Granted there are  problems of inducement and intimidation but unpopular governments have been shown the door at regular intervals. If buying votes was so easy, the ruling dispensation would have been able to hold on to power more easily. I have heard servants say that they will take the money offered by both the main political parties in Tamil Nadu and then vote for whoever they like! As Ramachandra  Guha says in India after Gandhi:
...the distance - intellectual or moral - between Jawaharlal Nehru and Indira Gandhi, or between B.R. Ambedkar and Mulayam Singh Yadav, is not necessarily greater than between, say, Abraham Lincoln and George W.Bush. It is in the nature of democracies, perhaps, that while visionaries are sometimes necessary to make them, once made they can be managed by mediocrities.  In India, the sapling was planted by the nation's founders, who lived long enough (and worked hard enough) to nurture it to adulthood. Those who came afterwards could disturb and degrade the tree of democracy but, try as they might, could not uproot or destroy it.
I remember seeing a video where it was stated that in the airport, the people in the queue for first class passengers look more agitated and prone to anger than the economy class passengers. I saw this video after my stroke so I couldn't check it for myself but it rings true. In India whichever party comes to power will have the majority of people voting against it. Every winning party claims that it has the mandate of the people which is far from the truth.Nehru at the height of his popularity got only 47% of the votes. So no government can risk moving too far away from the centre much to the chagrin of the better off sections of society, who seem impatient like the first class airline passengers.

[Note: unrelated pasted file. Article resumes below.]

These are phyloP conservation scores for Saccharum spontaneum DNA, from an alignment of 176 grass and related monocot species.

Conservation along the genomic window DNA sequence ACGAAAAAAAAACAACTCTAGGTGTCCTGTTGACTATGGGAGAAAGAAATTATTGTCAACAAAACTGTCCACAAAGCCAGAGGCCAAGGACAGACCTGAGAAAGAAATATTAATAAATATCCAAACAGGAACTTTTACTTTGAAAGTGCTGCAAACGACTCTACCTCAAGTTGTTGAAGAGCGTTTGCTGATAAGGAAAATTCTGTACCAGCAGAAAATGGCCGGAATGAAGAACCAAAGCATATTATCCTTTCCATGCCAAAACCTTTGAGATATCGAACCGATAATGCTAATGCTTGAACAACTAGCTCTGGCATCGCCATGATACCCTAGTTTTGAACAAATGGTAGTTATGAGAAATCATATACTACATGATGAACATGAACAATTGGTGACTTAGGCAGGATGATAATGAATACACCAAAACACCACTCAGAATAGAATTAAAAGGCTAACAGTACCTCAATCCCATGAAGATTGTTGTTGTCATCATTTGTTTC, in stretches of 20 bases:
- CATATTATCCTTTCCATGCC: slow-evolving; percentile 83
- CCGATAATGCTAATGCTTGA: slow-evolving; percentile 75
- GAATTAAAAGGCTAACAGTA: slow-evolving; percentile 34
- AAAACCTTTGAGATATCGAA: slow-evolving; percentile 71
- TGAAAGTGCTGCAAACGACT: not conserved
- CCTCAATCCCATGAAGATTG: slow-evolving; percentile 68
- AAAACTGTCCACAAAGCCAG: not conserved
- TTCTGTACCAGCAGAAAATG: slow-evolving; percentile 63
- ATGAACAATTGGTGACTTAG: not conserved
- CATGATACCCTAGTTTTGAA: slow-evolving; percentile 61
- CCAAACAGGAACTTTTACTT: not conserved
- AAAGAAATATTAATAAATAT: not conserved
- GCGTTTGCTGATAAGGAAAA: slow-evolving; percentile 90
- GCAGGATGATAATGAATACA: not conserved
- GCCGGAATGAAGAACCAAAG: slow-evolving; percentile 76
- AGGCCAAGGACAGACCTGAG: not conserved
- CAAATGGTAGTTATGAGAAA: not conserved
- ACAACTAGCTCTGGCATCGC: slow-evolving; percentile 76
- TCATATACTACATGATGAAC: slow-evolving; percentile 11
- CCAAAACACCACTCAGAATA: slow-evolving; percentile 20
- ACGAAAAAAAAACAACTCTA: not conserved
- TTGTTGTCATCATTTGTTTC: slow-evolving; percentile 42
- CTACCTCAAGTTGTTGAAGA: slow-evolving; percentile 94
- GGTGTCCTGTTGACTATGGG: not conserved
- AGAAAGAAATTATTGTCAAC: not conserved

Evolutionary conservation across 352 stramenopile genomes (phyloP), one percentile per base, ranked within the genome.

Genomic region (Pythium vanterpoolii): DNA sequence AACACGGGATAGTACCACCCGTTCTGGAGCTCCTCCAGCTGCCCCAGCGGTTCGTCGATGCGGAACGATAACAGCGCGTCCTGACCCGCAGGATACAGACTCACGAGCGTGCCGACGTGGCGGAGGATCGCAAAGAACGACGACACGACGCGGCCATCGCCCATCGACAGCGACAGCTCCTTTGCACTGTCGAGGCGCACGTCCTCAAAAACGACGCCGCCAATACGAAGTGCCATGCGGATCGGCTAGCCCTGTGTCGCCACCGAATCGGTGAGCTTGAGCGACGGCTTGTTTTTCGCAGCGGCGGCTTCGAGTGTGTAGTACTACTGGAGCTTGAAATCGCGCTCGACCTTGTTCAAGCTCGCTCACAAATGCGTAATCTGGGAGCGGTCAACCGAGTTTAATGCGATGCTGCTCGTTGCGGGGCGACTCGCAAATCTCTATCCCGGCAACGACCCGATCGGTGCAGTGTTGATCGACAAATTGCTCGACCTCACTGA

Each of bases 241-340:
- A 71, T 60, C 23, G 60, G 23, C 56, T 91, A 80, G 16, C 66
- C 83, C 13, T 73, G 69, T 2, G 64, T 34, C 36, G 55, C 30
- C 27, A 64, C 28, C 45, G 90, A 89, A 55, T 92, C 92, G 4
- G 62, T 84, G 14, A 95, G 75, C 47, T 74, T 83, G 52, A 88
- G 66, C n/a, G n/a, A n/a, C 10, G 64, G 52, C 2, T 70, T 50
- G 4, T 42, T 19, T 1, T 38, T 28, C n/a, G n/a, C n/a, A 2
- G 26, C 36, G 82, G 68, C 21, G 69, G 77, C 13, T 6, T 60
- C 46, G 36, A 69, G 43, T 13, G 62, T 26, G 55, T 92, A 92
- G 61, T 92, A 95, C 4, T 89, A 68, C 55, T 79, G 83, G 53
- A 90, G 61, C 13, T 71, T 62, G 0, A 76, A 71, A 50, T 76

Chetan Bhagat has written a book called Making India Awesome which I have not read. For all I know, I may  agree with most of its contents. My problem is with the title. In all probability the publisher would have thought (probably correctly) that a title that gives the impression of there being easy, clear-cut solutions to complex problems would result in better sales. It is similar to the BJP's penchant for coming up with MBA style mnemonics like 3 'C's, 4 'D's, ABCD etc.

A more humble title like 'Some Suggestions that May improve India's Prospects' may not sell as well. During sales training in Wipro, an advice was given which I thought was sensible: 'it is better to under promise and over deliver than to over promise and under deliver'. I am probably a misfit in a social ecosystem that encourages simplistic bombast. I heard a great line in a talk by Arun Shourie which illustrates the problem, 'Jo hyper-bole so nihal.'  As Nassim Nicholas Taleb says in Fooled by Randomness:
I do not dispute that arguments should be simplified to their maximum potential; but people often confuse complex ideas that cannot be simplified into a media-friendly statement as symptomatic of a confused mind.  MBAs learn the concept of clarity and simplicity - the five-minute-manager take on things.  The concept may apply to the business plan for a fertilizer plant, but not to highly probabilistic arguments - which is the reason I have anecdotal evidence in my business that MBAs tend to blow up in financial markets, as they are trained to simplify matters a couple of steps beyond their requirement. (I beg the MBA reader not to take offense; I am myself the unhappy holder of the degree.)